During my coaching career, I always talked to my players about doing the right thing the right way. I wasn’t always certain I was getting through to some of the guys, including defensive end Regan Upshaw, who was known for his colorful personality. Years later, my family and I ran into Regan and his family when we all happened to be vacationing in Rome. After we had spoken for a few minutes, Regan told me that all the things I had tried to teach him about life were finally making sense. It may take time before the results of our leadership are fully known. Our talents and our treasures may pay dividends so far down the road we never see the outcome. But with the faith that comes from doing the right thing at the right time in the right way, the mentor leader knows that the payoff will be great—and possibly eternal.It may take time before the results of our leadership are fully known.
Every leader speaks of his or her own vision, but mentor leaders keep their eyes focused well downfield, understanding that many of the most significant moments and effects of their lives will happen outside the public eye—possibly even outside their own field of vision. In other words, they may never know the full impact of their leadership. Here are 8 questions to ask yourself about how you are influencing people around you.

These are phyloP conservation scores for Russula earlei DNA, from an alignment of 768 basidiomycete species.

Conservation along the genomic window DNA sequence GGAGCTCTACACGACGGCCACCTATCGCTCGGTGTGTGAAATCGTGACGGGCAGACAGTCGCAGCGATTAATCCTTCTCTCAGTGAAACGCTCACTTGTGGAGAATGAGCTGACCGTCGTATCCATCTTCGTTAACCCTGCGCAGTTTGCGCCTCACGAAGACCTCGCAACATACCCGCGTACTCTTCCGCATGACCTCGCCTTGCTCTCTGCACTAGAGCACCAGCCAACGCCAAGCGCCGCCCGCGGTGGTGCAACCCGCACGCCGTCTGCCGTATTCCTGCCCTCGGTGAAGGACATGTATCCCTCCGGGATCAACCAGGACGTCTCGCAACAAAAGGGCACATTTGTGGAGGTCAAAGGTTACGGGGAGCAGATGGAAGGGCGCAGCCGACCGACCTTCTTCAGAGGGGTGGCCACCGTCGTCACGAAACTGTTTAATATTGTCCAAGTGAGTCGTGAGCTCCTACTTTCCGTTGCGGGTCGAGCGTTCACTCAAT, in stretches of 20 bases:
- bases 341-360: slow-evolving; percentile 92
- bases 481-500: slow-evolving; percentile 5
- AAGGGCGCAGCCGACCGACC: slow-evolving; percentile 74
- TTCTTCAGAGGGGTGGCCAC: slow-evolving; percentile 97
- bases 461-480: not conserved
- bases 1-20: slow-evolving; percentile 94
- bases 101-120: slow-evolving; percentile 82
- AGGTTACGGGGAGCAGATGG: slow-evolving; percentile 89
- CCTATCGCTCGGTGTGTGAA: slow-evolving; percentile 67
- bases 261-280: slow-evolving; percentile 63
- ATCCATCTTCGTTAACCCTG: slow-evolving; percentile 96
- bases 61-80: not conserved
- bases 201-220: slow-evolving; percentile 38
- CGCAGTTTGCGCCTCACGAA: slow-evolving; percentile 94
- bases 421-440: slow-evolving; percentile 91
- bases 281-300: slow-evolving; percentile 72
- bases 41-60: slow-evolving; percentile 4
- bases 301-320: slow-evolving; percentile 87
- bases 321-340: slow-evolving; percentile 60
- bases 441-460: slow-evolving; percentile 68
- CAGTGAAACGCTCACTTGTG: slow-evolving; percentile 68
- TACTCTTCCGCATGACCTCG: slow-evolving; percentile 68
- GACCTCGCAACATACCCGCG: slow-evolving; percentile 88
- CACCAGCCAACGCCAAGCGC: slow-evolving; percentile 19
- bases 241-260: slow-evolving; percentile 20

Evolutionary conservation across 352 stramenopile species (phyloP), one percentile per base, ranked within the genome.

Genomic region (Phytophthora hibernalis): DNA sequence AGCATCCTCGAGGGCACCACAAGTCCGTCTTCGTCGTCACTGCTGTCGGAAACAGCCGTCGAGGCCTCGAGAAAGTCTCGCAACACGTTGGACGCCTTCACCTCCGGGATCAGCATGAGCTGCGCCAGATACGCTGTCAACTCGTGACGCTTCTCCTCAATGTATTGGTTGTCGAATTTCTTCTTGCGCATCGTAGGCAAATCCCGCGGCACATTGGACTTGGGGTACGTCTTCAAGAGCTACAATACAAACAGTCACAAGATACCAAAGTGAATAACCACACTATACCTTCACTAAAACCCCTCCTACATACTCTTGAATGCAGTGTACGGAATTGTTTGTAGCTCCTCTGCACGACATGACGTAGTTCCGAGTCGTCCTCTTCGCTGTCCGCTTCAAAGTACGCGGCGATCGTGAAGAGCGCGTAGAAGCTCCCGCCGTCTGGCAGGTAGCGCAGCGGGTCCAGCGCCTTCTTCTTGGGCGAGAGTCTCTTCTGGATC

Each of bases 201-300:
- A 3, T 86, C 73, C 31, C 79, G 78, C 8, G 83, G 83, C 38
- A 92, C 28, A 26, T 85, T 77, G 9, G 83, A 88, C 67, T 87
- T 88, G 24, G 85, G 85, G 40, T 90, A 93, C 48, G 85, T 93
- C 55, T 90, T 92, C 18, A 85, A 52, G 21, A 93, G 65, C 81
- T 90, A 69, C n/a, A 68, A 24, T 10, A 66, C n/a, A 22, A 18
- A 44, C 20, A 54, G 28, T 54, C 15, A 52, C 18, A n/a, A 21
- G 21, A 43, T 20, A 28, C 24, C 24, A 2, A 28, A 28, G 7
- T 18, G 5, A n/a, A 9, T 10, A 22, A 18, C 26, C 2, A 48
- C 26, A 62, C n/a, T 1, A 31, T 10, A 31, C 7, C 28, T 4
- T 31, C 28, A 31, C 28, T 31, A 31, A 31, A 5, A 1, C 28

1. Evaluate your integrity.
Are your actions consistent with your words?
2. Evaluate your impact.
Are you making lives better?
3. Evaluate your perspective.
Do you see people as central to the mission of your organization, or do you see them simply as the means, the fuel, to get your organization from here to there?
4. Evaluate your goals.
Are you building relationships, or are you building a tower to climb to the top?
5. Evaluate your engagement.
Mentor leaders see the opportunity to interact with people, and to build into their lives along the way, as part of the journey itself. How are you looking for ways to directly engage with and influence people?
6. Evaluate what needs to change.
How does your leadership style need to change so that people will flourish and grow around you?
7. Evaluate your approach.
You can lead from a position of authority, but the most effective leaders lead as they build relationships of influence. What can you do to move from an authority-based model to an influence-based model?
8. Evaluate your sphere of influence.
Who can you mentor? Don’t look too far or hard. The opportunity is right in front of you—at work, in your family, or with a friend.
Sound off: Who has greatly influenced you? What did that person do well?
Huddle up with your kids and ask, “In what ways do you think you affect the people around you?”